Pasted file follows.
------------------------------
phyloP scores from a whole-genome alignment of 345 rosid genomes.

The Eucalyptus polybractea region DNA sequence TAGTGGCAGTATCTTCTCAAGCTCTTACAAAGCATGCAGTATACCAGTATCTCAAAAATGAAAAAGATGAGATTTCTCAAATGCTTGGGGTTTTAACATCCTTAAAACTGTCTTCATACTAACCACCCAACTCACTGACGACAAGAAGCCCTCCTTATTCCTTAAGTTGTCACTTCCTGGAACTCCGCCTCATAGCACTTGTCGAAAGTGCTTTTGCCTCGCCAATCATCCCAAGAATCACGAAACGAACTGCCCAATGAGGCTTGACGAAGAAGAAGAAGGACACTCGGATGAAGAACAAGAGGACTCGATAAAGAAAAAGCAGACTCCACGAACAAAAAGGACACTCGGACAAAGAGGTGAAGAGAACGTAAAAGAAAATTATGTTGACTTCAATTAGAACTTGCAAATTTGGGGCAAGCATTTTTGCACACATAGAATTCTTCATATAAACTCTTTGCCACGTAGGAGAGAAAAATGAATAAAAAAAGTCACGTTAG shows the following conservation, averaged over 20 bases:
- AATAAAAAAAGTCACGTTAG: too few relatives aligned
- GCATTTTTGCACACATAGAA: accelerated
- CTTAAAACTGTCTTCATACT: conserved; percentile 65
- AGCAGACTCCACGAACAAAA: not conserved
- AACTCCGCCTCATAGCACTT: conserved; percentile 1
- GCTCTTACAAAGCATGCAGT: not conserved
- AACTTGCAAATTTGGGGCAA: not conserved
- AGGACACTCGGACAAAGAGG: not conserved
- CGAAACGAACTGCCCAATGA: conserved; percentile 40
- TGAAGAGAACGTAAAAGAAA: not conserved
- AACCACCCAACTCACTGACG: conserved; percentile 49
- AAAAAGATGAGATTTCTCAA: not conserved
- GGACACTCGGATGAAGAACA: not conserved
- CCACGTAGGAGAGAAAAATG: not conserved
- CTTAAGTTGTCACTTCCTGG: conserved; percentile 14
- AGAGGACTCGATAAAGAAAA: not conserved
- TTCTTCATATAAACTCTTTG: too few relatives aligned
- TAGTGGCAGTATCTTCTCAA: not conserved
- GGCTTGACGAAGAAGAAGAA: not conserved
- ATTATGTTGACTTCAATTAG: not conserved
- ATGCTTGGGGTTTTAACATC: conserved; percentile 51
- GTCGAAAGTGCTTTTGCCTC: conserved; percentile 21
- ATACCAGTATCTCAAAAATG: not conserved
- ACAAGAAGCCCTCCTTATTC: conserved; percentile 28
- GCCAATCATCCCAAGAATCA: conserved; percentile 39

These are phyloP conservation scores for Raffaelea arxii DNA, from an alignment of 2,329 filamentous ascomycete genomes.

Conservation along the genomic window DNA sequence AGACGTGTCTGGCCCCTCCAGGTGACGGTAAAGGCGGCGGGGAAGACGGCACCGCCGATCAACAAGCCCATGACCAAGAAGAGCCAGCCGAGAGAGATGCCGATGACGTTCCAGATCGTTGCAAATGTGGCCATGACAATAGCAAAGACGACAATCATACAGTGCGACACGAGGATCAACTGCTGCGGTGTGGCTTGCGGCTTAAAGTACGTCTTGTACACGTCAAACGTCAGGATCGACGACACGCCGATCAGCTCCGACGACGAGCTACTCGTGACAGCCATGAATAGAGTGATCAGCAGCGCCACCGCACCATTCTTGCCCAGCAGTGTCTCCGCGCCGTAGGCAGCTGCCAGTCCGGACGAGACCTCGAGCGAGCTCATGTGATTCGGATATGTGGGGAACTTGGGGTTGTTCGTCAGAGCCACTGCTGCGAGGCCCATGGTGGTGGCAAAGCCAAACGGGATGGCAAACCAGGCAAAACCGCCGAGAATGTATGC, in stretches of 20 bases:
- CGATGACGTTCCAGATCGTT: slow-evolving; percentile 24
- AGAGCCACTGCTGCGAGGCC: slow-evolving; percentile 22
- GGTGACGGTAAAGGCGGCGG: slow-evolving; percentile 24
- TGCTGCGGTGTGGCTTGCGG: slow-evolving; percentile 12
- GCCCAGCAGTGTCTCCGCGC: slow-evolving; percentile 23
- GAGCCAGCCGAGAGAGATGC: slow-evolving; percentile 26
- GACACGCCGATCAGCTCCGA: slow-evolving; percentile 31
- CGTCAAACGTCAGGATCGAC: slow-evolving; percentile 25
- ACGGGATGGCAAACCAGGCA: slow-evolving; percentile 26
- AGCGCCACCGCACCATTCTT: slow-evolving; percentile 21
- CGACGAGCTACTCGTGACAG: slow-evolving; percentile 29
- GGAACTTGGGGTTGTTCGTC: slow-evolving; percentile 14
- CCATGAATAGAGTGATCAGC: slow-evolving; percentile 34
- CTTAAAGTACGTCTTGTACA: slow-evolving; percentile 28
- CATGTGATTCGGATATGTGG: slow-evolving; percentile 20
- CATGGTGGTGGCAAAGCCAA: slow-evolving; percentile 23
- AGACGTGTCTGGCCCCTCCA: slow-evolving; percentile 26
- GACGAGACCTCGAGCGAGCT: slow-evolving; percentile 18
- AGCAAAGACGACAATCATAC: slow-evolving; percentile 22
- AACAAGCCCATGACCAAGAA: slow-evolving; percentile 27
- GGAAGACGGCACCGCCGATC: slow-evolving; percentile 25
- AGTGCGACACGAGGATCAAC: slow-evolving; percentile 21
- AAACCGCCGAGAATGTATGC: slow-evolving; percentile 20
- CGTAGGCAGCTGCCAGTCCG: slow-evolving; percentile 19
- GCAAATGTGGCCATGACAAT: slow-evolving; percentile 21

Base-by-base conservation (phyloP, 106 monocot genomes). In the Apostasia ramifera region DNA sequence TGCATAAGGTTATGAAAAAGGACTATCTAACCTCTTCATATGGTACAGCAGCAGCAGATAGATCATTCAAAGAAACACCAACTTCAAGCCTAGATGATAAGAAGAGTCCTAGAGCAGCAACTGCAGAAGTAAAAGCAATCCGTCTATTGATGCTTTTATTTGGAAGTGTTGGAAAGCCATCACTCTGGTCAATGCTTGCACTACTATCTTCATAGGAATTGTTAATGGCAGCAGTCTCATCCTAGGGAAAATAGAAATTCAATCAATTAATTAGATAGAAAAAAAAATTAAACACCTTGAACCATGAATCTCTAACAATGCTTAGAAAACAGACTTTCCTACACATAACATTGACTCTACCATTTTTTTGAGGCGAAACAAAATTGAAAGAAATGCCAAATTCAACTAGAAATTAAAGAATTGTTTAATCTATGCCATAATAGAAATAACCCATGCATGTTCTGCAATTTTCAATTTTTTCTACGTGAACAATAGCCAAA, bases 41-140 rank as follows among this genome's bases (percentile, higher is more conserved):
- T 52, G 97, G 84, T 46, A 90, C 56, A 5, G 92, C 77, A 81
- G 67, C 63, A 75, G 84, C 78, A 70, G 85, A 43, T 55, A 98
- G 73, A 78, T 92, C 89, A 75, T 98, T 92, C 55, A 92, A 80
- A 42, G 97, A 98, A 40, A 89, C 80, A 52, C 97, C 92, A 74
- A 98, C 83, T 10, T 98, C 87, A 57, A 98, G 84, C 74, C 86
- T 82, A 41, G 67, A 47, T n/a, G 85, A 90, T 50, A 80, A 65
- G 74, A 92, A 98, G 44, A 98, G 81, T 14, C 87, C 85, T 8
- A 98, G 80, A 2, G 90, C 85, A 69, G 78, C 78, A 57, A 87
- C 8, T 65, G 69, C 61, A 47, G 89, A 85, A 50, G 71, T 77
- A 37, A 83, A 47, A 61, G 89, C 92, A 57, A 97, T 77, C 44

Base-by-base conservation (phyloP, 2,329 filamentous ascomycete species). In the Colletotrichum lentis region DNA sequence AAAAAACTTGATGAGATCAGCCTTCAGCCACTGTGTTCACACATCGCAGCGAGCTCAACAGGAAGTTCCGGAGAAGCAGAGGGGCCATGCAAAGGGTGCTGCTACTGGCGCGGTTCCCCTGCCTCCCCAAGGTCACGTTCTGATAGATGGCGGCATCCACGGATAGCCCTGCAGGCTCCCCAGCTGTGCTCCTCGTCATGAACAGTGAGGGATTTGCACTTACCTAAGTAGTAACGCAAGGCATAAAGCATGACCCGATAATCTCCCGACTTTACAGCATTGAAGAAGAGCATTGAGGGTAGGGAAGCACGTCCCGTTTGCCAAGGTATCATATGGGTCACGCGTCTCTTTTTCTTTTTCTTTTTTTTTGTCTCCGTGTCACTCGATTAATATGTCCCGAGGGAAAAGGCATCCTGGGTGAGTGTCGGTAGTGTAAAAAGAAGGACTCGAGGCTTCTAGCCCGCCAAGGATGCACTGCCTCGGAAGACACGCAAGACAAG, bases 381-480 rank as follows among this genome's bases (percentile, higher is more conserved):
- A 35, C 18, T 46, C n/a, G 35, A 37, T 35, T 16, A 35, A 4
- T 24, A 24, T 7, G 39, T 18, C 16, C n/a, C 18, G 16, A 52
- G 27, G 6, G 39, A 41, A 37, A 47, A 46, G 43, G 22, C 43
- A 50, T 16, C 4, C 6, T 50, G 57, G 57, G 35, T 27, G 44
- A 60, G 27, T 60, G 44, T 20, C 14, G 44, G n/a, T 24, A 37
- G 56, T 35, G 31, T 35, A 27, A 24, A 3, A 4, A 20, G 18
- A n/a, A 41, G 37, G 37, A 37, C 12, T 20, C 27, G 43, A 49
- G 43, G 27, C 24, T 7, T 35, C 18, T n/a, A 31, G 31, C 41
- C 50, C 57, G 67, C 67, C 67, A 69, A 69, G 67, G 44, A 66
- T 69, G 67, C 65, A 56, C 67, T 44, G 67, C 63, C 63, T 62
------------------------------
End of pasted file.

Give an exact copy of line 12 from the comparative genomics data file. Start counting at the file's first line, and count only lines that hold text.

- TGAAGAGAACGTAAAAGAAA: not conserved